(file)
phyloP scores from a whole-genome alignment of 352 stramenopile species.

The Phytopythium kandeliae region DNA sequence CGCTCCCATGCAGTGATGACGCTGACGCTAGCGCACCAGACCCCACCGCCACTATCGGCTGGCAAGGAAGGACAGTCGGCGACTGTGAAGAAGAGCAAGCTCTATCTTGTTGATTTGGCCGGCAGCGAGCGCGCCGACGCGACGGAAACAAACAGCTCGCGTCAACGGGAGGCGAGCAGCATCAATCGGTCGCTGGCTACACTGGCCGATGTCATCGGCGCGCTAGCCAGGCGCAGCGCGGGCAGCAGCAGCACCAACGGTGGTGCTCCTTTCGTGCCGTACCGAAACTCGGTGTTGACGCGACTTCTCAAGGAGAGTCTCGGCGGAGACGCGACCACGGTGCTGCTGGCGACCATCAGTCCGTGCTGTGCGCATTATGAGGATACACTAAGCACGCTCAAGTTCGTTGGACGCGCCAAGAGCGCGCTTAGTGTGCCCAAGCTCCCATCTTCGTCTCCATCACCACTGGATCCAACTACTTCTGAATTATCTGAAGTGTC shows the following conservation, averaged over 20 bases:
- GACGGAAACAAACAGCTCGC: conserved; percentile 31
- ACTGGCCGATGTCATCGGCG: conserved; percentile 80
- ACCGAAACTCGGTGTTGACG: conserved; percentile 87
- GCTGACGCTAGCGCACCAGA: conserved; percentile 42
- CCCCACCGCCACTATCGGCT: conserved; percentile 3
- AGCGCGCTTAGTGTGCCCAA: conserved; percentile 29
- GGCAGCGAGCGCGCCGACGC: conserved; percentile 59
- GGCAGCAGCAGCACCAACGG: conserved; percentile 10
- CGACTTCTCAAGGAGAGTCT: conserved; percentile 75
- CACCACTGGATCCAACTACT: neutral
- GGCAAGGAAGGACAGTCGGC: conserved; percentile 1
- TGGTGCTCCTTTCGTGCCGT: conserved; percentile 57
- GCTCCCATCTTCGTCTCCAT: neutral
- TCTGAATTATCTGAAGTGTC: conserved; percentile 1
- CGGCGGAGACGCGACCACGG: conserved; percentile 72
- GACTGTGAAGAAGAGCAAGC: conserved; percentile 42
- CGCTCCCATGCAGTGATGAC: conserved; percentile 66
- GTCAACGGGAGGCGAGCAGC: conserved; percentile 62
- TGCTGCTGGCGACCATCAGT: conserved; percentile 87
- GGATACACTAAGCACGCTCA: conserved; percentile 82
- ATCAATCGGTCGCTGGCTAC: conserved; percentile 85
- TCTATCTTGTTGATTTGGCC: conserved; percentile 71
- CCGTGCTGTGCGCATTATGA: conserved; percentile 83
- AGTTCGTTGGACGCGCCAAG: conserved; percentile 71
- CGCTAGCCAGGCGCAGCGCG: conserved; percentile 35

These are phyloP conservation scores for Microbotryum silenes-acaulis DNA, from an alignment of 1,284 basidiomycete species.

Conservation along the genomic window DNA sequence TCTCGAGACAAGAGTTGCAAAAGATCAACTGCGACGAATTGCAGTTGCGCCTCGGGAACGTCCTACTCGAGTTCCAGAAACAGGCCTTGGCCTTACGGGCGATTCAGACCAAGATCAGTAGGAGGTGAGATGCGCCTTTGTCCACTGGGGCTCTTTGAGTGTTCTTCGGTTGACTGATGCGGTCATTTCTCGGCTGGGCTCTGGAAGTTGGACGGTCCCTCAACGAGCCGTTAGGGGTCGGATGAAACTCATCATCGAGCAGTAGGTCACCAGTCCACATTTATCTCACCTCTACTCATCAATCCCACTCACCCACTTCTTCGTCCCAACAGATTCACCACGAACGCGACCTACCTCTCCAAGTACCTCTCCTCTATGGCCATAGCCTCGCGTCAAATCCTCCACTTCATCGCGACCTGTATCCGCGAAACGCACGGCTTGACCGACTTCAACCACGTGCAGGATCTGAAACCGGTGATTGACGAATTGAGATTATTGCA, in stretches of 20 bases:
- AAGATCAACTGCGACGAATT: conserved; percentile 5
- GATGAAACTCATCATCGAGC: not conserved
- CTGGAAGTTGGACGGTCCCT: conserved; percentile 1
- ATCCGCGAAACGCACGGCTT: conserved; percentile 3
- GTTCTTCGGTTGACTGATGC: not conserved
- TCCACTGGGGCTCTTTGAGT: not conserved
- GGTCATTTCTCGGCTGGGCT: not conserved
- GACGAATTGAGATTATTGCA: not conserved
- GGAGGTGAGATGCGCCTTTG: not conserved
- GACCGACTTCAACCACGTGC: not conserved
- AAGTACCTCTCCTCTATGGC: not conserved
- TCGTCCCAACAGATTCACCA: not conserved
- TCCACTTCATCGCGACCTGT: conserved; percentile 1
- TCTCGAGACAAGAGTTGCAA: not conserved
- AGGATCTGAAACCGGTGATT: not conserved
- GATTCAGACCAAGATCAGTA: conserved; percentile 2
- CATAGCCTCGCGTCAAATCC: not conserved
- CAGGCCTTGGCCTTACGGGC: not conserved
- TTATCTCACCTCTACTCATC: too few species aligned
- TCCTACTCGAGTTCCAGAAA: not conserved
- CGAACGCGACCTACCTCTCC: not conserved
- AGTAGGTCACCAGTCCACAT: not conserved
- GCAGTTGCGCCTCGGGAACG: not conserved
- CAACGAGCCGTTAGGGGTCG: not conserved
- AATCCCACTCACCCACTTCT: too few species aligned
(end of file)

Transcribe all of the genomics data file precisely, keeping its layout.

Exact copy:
phyloP scores from a whole-genome alignment of 352 stramenopile species.

The Phytopythium kandeliae region DNA sequence CGCTCCCATGCAGTGATGACGCTGACGCTAGCGCACCAGACCCCACCGCCACTATCGGCTGGCAAGGAAGGACAGTCGGCGACTGTGAAGAAGAGCAAGCTCTATCTTGTTGATTTGGCCGGCAGCGAGCGCGCCGACGCGACGGAAACAAACAGCTCGCGTCAACGGGAGGCGAGCAGCATCAATCGGTCGCTGGCTACACTGGCCGATGTCATCGGCGCGCTAGCCAGGCGCAGCGCGGGCAGCAGCAGCACCAACGGTGGTGCTCCTTTCGTGCCGTACCGAAACTCGGTGTTGACGCGACTTCTCAAGGAGAGTCTCGGCGGAGACGCGACCACGGTGCTGCTGGCGACCATCAGTCCGTGCTGTGCGCATTATGAGGATACACTAAGCACGCTCAAGTTCGTTGGACGCGCCAAGAGCGCGCTTAGTGTGCCCAAGCTCCCATCTTCGTCTCCATCACCACTGGATCCAACTACTTCTGAATTATCTGAAGTGTC shows the following conservation, averaged over 20 bases:
- GACGGAAACAAACAGCTCGC: conserved; percentile 31
- ACTGGCCGATGTCATCGGCG: conserved; percentile 80
- ACCGAAACTCGGTGTTGACG: conserved; percentile 87
- GCTGACGCTAGCGCACCAGA: conserved; percentile 42
- CCCCACCGCCACTATCGGCT: conserved; percentile 3
- AGCGCGCTTAGTGTGCCCAA: conserved; percentile 29
- GGCAGCGAGCGCGCCGACGC: conserved; percentile 59
- GGCAGCAGCAGCACCAACGG: conserved; percentile 10
- CGACTTCTCAAGGAGAGTCT: conserved; percentile 75
- CACCACTGGATCCAACTACT: neutral
- GGCAAGGAAGGACAGTCGGC: conserved; percentile 1
- TGGTGCTCCTTTCGTGCCGT: conserved; percentile 57
- GCTCCCATCTTCGTCTCCAT: neutral
- TCTGAATTATCTGAAGTGTC: conserved; percentile 1
- CGGCGGAGACGCGACCACGG: conserved; percentile 72
- GACTGTGAAGAAGAGCAAGC: conserved; percentile 42
- CGCTCCCATGCAGTGATGAC: conserved; percentile 66
- GTCAACGGGAGGCGAGCAGC: conserved; percentile 62
- TGCTGCTGGCGACCATCAGT: conserved; percentile 87
- GGATACACTAAGCACGCTCA: conserved; percentile 82
- ATCAATCGGTCGCTGGCTAC: conserved; percentile 85
- TCTATCTTGTTGATTTGGCC: conserved; percentile 71
- CCGTGCTGTGCGCATTATGA: conserved; percentile 83
- AGTTCGTTGGACGCGCCAAG: conserved; percentile 71
- CGCTAGCCAGGCGCAGCGCG: conserved; percentile 35

These are phyloP conservation scores for Microbotryum silenes-acaulis DNA, from an alignment of 1,284 basidiomycete species.

Conservation along the genomic window DNA sequence TCTCGAGACAAGAGTTGCAAAAGATCAACTGCGACGAATTGCAGTTGCGCCTCGGGAACGTCCTACTCGAGTTCCAGAAACAGGCCTTGGCCTTACGGGCGATTCAGACCAAGATCAGTAGGAGGTGAGATGCGCCTTTGTCCACTGGGGCTCTTTGAGTGTTCTTCGGTTGACTGATGCGGTCATTTCTCGGCTGGGCTCTGGAAGTTGGACGGTCCCTCAACGAGCCGTTAGGGGTCGGATGAAACTCATCATCGAGCAGTAGGTCACCAGTCCACATTTATCTCACCTCTACTCATCAATCCCACTCACCCACTTCTTCGTCCCAACAGATTCACCACGAACGCGACCTACCTCTCCAAGTACCTCTCCTCTATGGCCATAGCCTCGCGTCAAATCCTCCACTTCATCGCGACCTGTATCCGCGAAACGCACGGCTTGACCGACTTCAACCACGTGCAGGATCTGAAACCGGTGATTGACGAATTGAGATTATTGCA, in stretches of 20 bases:
- AAGATCAACTGCGACGAATT: conserved; percentile 5
- GATGAAACTCATCATCGAGC: not conserved
- CTGGAAGTTGGACGGTCCCT: conserved; percentile 1
- ATCCGCGAAACGCACGGCTT: conserved; percentile 3
- GTTCTTCGGTTGACTGATGC: not conserved
- TCCACTGGGGCTCTTTGAGT: not conserved
- GGTCATTTCTCGGCTGGGCT: not conserved
- GACGAATTGAGATTATTGCA: not conserved
- GGAGGTGAGATGCGCCTTTG: not conserved
- GACCGACTTCAACCACGTGC: not conserved
- AAGTACCTCTCCTCTATGGC: not conserved
- TCGTCCCAACAGATTCACCA: not conserved
- TCCACTTCATCGCGACCTGT: conserved; percentile 1
- TCTCGAGACAAGAGTTGCAA: not conserved
- AGGATCTGAAACCGGTGATT: not conserved
- GATTCAGACCAAGATCAGTA: conserved; percentile 2
- CATAGCCTCGCGTCAAATCC: not conserved
- CAGGCCTTGGCCTTACGGGC: not conserved
- TTATCTCACCTCTACTCATC: too few species aligned
- TCCTACTCGAGTTCCAGAAA: not conserved
- CGAACGCGACCTACCTCTCC: not conserved
- AGTAGGTCACCAGTCCACAT: not conserved
- GCAGTTGCGCCTCGGGAACG: not conserved
- CAACGAGCCGTTAGGGGTCG: not conserved
- AATCCCACTCACCCACTTCT: too few species aligned